Even more than all these good reasons, I highlight this book as an example of what the world badly needs: clear, engaging advocacy of the methods of science and reason, as opposed to mysticism and obscurantism.
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6 of 6 people found the following review helpful
5.0 out of 5 stars A great read and really makes you think, even if you don't agree with all of the book, 24 Jan. 2015
By 
Brian Clegg "Brian Clegg" (Wiltshire, England) - See all my reviews
(TOP 500 REVIEWER)   
I find myself in the strange position of awarding five stars to a book that has plenty of content with which I disagree. The detail of that will come up later, but the reason that I can still confidently give this book five stars is that it is a great read, covers some less controversial aspects of physics and cosmology very well and where Max Tegmark strays into concepts that many don't accept, he does so in a way that really makes you think, and analyse just why these concepts seem so unlikely - which is great.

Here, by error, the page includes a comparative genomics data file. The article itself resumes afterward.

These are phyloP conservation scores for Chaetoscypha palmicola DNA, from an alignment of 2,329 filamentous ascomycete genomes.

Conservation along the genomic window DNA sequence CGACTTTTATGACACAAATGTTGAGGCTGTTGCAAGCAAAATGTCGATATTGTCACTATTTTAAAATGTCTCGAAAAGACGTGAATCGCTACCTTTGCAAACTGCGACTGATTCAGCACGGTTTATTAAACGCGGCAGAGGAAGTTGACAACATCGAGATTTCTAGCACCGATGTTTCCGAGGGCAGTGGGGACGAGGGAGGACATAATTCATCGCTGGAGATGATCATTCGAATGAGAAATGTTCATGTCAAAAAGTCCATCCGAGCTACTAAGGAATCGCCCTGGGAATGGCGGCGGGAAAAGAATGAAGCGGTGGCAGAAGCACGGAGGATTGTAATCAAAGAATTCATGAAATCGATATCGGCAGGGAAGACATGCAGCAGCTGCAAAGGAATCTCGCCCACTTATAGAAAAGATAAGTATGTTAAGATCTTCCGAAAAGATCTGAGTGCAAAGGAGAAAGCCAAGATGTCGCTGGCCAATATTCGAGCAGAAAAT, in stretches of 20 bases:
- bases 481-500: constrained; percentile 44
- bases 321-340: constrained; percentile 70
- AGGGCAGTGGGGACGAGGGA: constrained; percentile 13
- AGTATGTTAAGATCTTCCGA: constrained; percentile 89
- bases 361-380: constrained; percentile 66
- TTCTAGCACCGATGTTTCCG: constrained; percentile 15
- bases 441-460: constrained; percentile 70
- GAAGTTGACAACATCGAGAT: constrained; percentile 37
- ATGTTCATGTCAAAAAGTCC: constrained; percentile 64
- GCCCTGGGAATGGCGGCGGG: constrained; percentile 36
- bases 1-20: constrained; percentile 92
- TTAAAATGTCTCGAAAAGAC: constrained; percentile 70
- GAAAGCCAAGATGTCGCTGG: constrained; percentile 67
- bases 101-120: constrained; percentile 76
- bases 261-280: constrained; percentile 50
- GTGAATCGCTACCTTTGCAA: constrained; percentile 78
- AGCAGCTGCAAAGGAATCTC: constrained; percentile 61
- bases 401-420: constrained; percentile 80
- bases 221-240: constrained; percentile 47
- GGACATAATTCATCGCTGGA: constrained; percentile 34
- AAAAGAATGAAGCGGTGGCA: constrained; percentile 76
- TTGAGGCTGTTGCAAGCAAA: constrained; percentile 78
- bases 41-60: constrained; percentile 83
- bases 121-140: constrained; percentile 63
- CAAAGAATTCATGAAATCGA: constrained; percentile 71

The book is an exploration of the development of Tegmark's leading edge (or wacky, depending on your point of view) ideas - I should stress, though, whether or not he's right, Tegmark is a respected physicist, not a random person with no knowledge to back up his ideas. The book includes an excellent pass through the development of the current hot big bang with inflation theory that it would be worth buying for without the rest. In his introduction, Tegmark says that regular popular science readers might want to skip these first few chapters, but I really recommend that you don't - for instance, he gives the best explanation and exploration of the concept of inflation I've ever seen in a popular science book. It's superb.